Today or tomorrow, most of the stores that managed to resist price reductions in the weeks before Christmas will be starting their winter sales. From the season of excess eating and drinking, we pass effortlessly into the season of excess shopping. Whereas the ingredients of the festive dinner have remained remarkably constant over the years, however, shopping habits have changed to reflect every twist and turn in today's fast-moving society.
This year, the commercial season seemed to start earlier than ever: in many towns and cities, the illuminations were switched on before the last flashes of Guy Fawkes Night had faded. Sensibly, we took more notice of the weather than the lighting, and steadfastly refused to shop before we absolutely had to. The result was weeks of poor takings for the shops, slashed prices, and a last two weeks of broken records and ringing tills as the cold set in and we accepted that time was running out. That we are more attuned to the outside temperature than to the stratagems of the commercial world is somehow reassuring, as is the enduring appeal of the winter sales. It is not just that there are bargains to be had, but that enough of us have a little time and perhaps even a little money left over to indulge ourselves. That is good for business and it is good for us.
In other respects, though, shopping has changed immeasurably - and largely for the better. This year, sales over the internet are estimated to have grown by 40 per cent to a record £7bn, as much of 10 per cent of all retail spending. And the internet has introduced a whole new dimension into shopping. Not only has it eliminated some of the drudgery, but it has expanded the choice available to those who live outside big cities or are unable to visit the shops in person. While reviving the fortunes of haulage and courier companies, on-line shopping has also reintroduced the element of glamour associated with mysterious packages delivered to the door.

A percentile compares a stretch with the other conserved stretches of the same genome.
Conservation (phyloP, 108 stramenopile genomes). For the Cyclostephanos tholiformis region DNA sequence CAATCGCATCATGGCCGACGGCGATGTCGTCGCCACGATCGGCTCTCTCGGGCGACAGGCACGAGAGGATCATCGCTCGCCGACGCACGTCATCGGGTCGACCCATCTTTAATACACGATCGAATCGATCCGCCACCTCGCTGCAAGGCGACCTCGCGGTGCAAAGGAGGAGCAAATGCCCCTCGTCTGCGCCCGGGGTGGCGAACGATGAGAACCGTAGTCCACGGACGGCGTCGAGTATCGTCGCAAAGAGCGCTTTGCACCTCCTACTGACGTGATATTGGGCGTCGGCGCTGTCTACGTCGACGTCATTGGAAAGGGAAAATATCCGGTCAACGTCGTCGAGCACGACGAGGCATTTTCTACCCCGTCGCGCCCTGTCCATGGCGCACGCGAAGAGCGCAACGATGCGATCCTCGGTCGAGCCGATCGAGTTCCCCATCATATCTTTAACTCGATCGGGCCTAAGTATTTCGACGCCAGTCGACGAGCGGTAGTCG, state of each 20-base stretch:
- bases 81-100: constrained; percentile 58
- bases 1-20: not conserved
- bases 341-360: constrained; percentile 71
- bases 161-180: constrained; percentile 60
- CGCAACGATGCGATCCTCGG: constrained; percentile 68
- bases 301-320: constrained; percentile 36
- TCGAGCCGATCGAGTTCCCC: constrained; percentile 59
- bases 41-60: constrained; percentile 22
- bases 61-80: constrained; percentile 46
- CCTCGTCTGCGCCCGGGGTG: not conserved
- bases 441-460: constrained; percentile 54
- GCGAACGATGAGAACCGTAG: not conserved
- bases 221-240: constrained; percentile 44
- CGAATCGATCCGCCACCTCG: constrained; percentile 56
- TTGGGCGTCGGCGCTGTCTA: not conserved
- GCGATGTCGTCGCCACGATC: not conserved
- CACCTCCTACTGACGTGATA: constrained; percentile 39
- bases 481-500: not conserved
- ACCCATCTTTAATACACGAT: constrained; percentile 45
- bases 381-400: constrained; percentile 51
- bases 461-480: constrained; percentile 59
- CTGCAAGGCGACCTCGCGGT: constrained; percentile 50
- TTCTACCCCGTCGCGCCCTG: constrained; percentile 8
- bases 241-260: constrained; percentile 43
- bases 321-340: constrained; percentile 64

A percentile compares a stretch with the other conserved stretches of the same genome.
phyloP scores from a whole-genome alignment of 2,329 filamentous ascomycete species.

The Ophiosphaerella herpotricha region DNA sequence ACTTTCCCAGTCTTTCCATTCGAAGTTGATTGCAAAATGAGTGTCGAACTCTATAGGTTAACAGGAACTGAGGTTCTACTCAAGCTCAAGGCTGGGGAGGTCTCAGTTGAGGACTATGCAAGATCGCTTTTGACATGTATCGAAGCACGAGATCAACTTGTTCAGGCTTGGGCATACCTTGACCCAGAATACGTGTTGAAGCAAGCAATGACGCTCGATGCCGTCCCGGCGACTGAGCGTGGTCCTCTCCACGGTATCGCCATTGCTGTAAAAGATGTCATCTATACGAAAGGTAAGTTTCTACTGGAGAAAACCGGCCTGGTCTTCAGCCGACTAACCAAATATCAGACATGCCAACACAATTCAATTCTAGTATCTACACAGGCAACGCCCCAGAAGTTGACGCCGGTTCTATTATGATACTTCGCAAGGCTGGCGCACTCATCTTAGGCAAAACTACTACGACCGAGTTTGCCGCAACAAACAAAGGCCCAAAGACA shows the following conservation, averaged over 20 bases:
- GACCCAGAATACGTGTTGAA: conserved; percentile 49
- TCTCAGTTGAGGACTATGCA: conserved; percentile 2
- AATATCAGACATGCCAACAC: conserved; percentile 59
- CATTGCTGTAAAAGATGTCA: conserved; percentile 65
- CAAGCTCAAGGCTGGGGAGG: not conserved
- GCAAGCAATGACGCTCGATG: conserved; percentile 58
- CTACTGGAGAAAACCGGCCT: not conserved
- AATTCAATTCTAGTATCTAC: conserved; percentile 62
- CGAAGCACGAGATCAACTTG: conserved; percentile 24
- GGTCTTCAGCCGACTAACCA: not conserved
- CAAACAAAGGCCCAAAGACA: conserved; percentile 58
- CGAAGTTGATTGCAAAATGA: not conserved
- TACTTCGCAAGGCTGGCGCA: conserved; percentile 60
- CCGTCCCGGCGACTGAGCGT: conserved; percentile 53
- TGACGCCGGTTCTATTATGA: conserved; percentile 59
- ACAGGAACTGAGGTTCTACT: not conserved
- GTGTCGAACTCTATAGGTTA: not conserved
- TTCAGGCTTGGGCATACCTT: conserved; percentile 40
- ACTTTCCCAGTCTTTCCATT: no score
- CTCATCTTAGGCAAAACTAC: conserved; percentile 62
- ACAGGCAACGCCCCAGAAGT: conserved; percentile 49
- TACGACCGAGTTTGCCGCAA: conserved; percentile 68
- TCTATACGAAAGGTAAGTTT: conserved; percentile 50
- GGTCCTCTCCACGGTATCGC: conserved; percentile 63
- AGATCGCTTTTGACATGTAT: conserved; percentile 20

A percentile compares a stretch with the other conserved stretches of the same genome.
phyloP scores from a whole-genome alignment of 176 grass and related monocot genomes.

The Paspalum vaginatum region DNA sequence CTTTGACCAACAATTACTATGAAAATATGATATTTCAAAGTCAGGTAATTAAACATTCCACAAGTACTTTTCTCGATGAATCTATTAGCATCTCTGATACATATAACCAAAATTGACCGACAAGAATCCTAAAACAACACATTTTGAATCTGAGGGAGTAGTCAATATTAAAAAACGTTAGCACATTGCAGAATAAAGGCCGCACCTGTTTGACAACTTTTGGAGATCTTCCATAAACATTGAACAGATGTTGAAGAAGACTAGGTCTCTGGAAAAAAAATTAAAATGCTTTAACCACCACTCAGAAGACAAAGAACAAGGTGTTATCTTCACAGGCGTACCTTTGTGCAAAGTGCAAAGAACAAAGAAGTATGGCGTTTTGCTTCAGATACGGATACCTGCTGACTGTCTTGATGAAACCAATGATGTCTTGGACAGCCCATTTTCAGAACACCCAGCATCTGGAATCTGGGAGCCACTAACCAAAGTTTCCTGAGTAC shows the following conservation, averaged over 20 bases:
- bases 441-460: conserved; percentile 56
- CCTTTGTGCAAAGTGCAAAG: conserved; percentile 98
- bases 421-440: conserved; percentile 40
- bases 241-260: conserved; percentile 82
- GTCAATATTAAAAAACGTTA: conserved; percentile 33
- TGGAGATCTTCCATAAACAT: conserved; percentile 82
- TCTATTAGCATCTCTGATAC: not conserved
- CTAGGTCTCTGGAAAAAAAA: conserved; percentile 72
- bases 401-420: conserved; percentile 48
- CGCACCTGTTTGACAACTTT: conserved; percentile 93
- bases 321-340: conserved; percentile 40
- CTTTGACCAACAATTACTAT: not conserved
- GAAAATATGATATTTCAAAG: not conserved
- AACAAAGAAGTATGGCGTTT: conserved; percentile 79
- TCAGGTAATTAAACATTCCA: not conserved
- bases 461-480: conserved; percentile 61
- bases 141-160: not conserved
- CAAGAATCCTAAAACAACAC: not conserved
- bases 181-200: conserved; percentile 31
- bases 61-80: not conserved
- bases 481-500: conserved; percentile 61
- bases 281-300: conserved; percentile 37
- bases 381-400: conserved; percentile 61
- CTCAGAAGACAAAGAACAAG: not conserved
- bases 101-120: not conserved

Probably good old-fashioned shopping will never be replaced - there is nothing like feeling a fabric, trying something on or seeing what is novel and strange at first hand. But shopping is increasingly becoming a recreation, a part of holidays and travel. Seasonal observation of the package-carrying public also suggests that an increasing number of men, especially young men, are doing it.
This year, as last, it was hard to identify an overall trend in pre-Christmas sales, save perhaps that the good tended to perform very, very well, while the less good performed very badly - and sales of luxury goods surpassed all expectations. Among the strongest performers this year, though, were three whose merchandise might have been regarded in the recent past as solid and reliable, but not especially exciting. Step forward Marks & Spencer, Sainsbury's and John Lewis. Near national institutions all, they have registered an impressive revival in their fortunes that can be explained only partially by marketing. Perhaps as interest rates rise, credit-strapped Britain looks to durability rather than fashion. Or perhaps, as the price of the latest high-street fashion has fallen, more people are prepared (and able) to pay a little more for better quality.
By international standards, shopping in Britain still bears conspicuous traces of class-consciousness. But this year's success stories suggest that, even if we are not all middle class now, far more of us behave as though we were. With fripperies available for a song, sobriety and responsibility have set in: eco-friendly and organic increasingly belong to the mainstream, while value for money has made a comeback. Whether you choose the old ways of shopping or the new, happy hunting, and don't get trampled in the rush!Reuse content